Scott Alexander and Larry Karaszewski

Scott Alexander
Born (1963-06-16) June 16, 1963
Los Angeles, California, U.S.A.
Alma mater USC School of Cinematic Arts
Occupation Screenwriter
Years active 1990–present
Children 3[1]
Larry Karaszewski
Born (1961-11-20) November 20, 1961
South Bend, Indiana, U.S.A.
Alma mater USC School of Cinematic Arts
Occupation Screenwriter
Years active 1990–present

Scott Alexander (born June 16, 1963, Los Angeles, California) and Larry Karaszewski (born November 20, 1961, South Bend, Indiana) are an American screenwriting team. They met at the University of Southern California where they were roommates; they graduated from the School of Cinematic Arts in 1985.[2]


Their first success was the popular but critically derided comedy Problem Child (1990). Alexander and Karaszewski claim that their original screenplay was a sophisticated black comedy, but that the studio watered it down into an unrecognizable state.[3]

In 1994, Alexander and Karaszewski persuaded Tim Burton to direct a biopic about Edward D. Wood, Jr. They wrote the screenplay in six weeks.[4]

Ed Wood led to a succession of offbeat biopics, including The People vs. Larry Flynt; Man on the Moon, about the short life of comedian Andy Kaufman; and Auto Focus, chronicling the downfall and subsequent murder of Hogan's Heroes star Bob Crane, which they produced. A script they penned about the life of Robert Ripley of Ripley's Believe It or Not! was at one time attached to Jim Carrey, but like their scripts about The Marx Brothers, The Village People, Sid and Marty Krofft and Rollen Stewart a.k.a. "Rainbow Man", it has yet to be produced.

They also adapted Stephen King's short story 1408, did uncredited rewrites on Mars Attacks! and Hulk, and worked on a number of family films, such as Agent Cody Banks and the 1997 remake of That Darn Cat. In 2000, they made their directorial debut with Screwed. The film was not well received.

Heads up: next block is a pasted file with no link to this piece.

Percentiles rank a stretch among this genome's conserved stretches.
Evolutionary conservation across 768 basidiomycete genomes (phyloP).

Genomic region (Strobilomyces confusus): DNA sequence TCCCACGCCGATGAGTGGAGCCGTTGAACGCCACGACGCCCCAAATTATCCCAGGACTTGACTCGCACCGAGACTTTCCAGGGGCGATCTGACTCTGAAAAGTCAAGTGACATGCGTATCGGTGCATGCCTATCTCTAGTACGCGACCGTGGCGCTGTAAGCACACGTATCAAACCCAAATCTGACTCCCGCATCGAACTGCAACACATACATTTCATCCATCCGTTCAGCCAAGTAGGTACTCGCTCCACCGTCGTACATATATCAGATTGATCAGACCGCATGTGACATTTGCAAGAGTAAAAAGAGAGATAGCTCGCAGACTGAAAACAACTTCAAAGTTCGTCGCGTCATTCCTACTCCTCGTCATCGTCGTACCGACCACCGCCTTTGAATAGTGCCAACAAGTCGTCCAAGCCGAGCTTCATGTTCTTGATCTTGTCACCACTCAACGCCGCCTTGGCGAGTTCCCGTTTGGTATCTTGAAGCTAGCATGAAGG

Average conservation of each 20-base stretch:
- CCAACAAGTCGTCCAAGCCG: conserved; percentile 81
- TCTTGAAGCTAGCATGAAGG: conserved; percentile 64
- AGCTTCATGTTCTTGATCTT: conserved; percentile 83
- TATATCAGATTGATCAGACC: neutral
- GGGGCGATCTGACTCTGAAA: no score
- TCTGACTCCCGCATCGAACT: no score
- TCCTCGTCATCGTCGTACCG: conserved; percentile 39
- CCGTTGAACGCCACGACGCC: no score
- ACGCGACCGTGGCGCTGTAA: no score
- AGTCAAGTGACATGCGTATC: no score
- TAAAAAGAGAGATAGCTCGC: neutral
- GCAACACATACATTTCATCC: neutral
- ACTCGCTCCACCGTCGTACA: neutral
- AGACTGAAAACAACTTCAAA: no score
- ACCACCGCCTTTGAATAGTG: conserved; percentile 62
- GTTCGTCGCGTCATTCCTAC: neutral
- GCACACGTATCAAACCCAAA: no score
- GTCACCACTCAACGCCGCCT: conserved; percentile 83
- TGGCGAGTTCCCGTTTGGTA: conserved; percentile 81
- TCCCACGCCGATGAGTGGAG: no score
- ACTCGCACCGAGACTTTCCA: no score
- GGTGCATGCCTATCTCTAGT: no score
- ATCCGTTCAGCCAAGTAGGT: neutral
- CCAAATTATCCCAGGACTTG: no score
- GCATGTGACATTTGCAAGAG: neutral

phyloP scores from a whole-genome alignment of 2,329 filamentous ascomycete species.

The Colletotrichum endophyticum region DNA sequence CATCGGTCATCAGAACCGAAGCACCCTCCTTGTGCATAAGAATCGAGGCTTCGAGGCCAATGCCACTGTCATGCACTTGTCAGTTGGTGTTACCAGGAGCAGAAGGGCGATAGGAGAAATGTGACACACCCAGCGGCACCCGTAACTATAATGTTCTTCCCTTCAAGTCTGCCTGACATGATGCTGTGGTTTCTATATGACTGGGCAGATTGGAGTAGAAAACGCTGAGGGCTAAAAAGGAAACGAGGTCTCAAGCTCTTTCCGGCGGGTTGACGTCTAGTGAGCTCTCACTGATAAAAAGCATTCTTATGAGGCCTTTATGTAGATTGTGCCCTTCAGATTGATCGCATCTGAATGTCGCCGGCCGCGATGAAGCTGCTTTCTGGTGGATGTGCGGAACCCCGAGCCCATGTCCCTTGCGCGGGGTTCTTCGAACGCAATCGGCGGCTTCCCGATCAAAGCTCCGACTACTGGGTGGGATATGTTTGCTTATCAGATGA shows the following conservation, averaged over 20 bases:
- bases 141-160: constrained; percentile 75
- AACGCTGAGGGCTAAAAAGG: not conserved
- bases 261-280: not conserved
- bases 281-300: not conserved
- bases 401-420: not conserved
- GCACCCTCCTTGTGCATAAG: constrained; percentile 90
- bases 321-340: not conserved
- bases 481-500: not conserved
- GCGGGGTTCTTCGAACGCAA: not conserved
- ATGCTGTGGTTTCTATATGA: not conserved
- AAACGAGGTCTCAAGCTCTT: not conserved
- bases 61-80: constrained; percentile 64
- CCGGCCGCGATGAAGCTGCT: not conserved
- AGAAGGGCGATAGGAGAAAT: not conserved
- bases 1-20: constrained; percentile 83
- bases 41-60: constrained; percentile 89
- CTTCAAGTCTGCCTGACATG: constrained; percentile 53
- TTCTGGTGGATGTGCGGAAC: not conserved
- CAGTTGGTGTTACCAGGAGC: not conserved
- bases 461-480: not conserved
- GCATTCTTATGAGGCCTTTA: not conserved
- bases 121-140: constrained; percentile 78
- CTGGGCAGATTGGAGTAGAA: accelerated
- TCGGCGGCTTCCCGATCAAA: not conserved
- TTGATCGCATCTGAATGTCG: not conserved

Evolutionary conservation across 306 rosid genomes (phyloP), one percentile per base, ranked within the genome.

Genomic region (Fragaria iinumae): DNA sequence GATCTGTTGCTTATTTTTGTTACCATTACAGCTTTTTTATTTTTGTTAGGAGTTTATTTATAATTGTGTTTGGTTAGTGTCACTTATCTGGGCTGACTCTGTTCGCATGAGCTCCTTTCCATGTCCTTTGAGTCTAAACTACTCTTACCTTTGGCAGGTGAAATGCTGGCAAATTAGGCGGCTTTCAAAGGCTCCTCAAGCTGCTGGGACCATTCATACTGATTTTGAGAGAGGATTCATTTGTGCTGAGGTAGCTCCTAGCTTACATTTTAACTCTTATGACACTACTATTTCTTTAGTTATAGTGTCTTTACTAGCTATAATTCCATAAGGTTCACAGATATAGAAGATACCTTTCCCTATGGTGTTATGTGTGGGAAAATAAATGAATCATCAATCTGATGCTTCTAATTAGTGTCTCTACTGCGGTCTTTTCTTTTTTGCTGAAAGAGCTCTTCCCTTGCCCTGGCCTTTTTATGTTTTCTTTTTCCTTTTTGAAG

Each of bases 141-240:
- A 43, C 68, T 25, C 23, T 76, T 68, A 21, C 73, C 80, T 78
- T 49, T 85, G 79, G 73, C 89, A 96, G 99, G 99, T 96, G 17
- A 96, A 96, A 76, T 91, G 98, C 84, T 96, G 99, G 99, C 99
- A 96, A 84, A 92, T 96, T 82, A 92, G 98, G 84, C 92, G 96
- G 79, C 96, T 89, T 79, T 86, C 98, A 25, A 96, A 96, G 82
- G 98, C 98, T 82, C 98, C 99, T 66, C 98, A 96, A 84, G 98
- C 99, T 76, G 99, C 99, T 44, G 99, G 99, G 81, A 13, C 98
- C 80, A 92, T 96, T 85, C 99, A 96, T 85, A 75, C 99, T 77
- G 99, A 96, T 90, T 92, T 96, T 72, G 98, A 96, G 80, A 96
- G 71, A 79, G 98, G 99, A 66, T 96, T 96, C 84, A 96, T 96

In 2007, they both appeared in the documentary Dreams on Spec, a film looking at the Hollywood creative process from the perspective of the writer.

The duo wrote Tim Burton's 2014 film Big Eyes, a biopic about painter Margaret Keane. They were slated to direct, but vacated later. They were also set to collaborate with Burton on a new stop-motion The Addams Family film, but the project was scrapped in 2013.[5]

They are currently working on their first television series, American Crime Story, which will be a true crime anthology drama with season one based on the O. J. Simpson trial.[6]



  1. "Scott Alexander & Larry Karaszewski". Final Draft. Retrieved December 4, 2014.
  2. "An Evening with Scott Alexander and Larry Karaszewski". November 2, 2010.
  3. "". Retrieved 5 November 2014.
  5. Debruge, Peter (July 17, 2013). "Illumination Chief Chris Meledandri Lines Up Originals for Universal". Variety. Retrieved July 18, 2013. At the same time, Illumination has scrapped a number of planned movie ideas. “Waldo” and a Tim Burton-helmed, stop-motion The Addams Family are dead. The company abandoned a Woody Woodpecker pic, and couldn’t crack “Clifford the Big Red Dog.”
  6. Zuckerman, Esther (January 17, 2015). "Ryan Murphy to tackle O.J. Simpson case with 'American Crime Story'". Entertainment Weekly.

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